Set in 1965 Los Angeles, “Ouija: Origin of Evil” centers on a widowed mother and her two daughters who add a new stunt to bolster their seance scam business and unwittingly invite authentic evil into their home. The prequel to 2014’s “Ouija” is directed by Mike Flanagan and stars Elizabeth Reaser, Lulu Wilson and Annalise Basso. Here’s what the critics are saying.
IndieWire’s Kate Erbland gave the film a B in her review and stated:
“‘Ouija’ is genuinely frightening and smart, the rare horror prequel able to stand on its own merits and deliver a full-bodied story that succeeds without any previous knowledge or trappings. However, in outfitting this particular haunted house with monsters to spare, Flanagan loses the thread of what’s really scary: Everything we can’t see.”
Geoff Berkshire of Variety wrote that the prequel “can’t outrun the ghosts of its past” but it’s a “smarter, scarier spin.”
“The rare horror sequel made with considerably more wit, craft, and imagination than its predecessor, ‘Ouija: Origin of Evil’ feels less like the continuation of a budding franchise than an apology for what went wrong the first time.”
The Hollywood Reporter’s Frank Scheck’s bottom line was, “old-fashioned storytelling provides some satisfying scares.”
“The film delivers a satisfying quotient of scares before lapsing into genre clichés in its final act…Both Reaser and Thomas provide unexpected depths to what could have been schematic roles, and the younger performers are even better. Basso vividly conveys her character’s teenage angst, and Wilson is particularly impressive as the possessed little girl who becomes increasingly frightening”
Sam Fragoso of The Wrap called it a “smart and stylish horror film” with “scares that don’t rely on cheap shocks.”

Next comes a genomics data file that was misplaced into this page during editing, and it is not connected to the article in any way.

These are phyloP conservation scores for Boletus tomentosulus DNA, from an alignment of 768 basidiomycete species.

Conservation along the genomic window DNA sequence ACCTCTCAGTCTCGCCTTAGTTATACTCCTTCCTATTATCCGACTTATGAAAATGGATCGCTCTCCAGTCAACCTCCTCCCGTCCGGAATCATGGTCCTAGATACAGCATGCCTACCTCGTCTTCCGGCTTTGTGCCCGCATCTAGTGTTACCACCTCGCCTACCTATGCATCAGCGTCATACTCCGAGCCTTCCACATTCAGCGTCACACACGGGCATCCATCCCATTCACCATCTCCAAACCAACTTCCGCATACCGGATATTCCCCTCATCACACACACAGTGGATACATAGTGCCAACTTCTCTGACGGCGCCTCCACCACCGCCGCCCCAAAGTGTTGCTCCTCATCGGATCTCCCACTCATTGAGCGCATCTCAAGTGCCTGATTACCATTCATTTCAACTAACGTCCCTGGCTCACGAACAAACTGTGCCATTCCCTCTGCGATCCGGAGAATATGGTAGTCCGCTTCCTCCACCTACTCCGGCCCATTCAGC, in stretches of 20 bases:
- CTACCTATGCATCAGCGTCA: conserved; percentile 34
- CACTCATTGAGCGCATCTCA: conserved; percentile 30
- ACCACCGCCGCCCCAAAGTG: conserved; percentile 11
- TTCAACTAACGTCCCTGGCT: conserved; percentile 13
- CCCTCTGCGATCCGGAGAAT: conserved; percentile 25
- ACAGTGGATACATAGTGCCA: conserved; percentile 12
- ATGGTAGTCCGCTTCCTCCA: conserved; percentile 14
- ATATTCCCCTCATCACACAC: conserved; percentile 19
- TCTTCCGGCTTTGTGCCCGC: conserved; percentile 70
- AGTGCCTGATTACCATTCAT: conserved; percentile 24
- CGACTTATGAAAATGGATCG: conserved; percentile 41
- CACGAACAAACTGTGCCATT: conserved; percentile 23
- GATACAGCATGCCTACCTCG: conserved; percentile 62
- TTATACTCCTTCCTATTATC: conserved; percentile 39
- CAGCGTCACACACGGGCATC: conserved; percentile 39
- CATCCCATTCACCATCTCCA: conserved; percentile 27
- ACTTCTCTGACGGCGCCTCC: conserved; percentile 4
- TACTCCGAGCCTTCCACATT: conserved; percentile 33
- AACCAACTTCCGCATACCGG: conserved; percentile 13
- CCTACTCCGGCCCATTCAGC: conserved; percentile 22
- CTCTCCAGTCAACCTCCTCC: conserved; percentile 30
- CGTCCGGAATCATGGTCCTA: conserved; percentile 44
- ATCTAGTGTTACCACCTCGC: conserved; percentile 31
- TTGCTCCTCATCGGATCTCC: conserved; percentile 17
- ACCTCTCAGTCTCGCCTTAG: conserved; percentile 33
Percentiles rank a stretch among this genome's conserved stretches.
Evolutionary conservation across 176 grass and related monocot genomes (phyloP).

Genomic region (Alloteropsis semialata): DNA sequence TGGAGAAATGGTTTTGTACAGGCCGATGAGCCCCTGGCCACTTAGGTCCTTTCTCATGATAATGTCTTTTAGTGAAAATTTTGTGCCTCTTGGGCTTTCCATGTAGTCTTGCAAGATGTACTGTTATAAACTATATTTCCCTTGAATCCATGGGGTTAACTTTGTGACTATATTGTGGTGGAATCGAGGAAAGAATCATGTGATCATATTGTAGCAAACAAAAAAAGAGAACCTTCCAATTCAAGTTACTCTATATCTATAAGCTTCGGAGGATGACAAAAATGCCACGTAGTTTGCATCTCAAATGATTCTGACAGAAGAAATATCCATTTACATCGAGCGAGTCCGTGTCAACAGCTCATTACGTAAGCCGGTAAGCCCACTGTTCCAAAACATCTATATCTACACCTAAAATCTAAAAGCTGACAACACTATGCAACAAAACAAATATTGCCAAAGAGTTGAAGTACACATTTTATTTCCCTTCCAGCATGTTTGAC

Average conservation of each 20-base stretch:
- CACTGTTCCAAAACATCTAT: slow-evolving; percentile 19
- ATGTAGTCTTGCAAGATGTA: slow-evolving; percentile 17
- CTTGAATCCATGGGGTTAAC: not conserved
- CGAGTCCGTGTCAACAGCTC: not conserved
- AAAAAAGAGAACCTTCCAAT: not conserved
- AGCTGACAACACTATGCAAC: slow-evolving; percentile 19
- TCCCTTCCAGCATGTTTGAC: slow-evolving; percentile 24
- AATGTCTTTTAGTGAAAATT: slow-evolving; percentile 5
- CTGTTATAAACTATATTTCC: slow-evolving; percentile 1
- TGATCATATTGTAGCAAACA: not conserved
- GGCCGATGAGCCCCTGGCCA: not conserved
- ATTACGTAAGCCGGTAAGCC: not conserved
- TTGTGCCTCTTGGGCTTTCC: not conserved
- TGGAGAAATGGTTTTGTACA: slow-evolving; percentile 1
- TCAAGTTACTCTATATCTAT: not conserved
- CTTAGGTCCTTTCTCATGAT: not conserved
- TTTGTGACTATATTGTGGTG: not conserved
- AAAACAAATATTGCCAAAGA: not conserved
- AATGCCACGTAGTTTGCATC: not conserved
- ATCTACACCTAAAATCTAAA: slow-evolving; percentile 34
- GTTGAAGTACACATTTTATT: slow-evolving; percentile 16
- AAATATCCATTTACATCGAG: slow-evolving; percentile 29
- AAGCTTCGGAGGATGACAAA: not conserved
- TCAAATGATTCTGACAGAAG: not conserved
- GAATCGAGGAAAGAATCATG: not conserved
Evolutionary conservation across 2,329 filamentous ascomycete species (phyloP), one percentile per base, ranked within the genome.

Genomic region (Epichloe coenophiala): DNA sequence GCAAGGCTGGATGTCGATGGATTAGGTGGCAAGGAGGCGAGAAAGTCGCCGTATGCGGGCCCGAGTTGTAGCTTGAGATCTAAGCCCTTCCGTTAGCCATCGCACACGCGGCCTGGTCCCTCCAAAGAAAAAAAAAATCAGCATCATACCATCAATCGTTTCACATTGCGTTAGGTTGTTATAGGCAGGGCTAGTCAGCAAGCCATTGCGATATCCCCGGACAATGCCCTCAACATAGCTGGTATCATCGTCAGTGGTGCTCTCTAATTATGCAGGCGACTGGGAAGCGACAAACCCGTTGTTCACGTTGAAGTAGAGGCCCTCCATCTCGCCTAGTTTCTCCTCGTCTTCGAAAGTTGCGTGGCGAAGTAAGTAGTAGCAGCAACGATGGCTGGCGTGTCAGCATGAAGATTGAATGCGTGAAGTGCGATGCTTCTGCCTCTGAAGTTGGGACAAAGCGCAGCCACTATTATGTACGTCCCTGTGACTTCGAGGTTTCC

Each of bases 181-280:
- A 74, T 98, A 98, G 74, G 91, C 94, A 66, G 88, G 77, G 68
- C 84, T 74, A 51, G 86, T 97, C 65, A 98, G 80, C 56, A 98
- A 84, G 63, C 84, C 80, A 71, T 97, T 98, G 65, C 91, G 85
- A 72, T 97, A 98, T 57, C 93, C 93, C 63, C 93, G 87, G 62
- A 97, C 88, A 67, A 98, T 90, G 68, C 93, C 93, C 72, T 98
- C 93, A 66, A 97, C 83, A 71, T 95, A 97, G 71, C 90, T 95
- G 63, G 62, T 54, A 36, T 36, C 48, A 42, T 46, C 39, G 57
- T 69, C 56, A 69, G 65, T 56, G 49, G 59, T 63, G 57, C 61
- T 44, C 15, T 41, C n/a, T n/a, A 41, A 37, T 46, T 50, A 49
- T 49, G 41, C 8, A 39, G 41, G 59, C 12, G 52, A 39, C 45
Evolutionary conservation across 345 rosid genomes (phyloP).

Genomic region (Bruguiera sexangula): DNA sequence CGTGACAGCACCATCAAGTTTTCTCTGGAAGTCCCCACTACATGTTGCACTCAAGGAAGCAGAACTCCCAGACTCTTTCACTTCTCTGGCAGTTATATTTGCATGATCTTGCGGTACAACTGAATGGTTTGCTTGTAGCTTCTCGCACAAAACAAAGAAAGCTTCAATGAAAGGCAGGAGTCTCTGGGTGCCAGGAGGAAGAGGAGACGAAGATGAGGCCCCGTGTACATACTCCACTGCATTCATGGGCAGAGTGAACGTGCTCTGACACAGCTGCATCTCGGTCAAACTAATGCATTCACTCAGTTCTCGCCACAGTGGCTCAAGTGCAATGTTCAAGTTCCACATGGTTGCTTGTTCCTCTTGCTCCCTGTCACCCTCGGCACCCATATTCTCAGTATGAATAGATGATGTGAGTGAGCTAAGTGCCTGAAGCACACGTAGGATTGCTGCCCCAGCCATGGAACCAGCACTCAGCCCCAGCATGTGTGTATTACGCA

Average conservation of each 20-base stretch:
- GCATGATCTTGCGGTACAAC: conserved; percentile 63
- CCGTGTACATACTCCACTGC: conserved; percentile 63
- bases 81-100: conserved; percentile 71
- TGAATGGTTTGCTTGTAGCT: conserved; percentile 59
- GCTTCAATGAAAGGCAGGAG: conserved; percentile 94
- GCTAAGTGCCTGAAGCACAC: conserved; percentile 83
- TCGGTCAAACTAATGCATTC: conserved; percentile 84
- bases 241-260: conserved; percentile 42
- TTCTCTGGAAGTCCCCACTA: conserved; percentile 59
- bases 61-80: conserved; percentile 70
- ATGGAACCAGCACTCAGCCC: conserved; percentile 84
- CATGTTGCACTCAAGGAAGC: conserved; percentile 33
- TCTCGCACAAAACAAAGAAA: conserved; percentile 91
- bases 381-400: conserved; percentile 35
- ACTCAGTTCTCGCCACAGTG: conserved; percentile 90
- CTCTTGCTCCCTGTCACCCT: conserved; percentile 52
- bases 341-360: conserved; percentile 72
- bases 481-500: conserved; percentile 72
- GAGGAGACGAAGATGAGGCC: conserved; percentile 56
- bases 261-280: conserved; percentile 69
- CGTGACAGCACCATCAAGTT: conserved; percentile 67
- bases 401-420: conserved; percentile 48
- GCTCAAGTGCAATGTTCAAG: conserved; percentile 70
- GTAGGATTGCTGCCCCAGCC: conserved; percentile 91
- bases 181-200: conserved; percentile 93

“Equal parts horror masterclass and internal home-invasion thriller, ‘Ouija’ is as chilling and nerve-racking as they come. It’s a sort of cinematic heart attack — irreparably damaging to the body and mind, with a slow recovery time.”
The New York Times’ Neil Genzlinger praised Lulu Wilson’s performance, writing:
“‘Ouija: Origin of Evil,’ is deliciously creepy, thanks largely to a terrific performance by the youngest of its stars…Ms. Wilson has ‘otherworldly’ down perfectly, and Mr. Flanagan springs some effective scares, though eventually the proceedings turn a little silly. The connections to the earlier film are barely discernible; really, this is a free-standing story.”
Not everyone was as impressed like the critics above. The Guardian’s Mike McCahill gave it three stars out of five.
“It’s still no scarier than any branded content, and perhaps only the most lukewarm slumber party would truly need it. Yet if you were to ask whether ‘Origin of Evil’ offers a better quality of timewasting than its predecessor, my finger would hover inexorably over YES.”
Christian Holub of Entertainment Weekly gave it a C and wrote:
“‘Ouija: Origin of Evil’ is an interesting exercise in watching filmmakers try to mint a franchise out of basically nothing…Effective horror relies on the actualization of some deep-seated cultural fear, but ‘Ouija: Origin of Evil’ supplies only ineffective clichés and half-hearted attempts at franchise building.”
The film is now in theaters.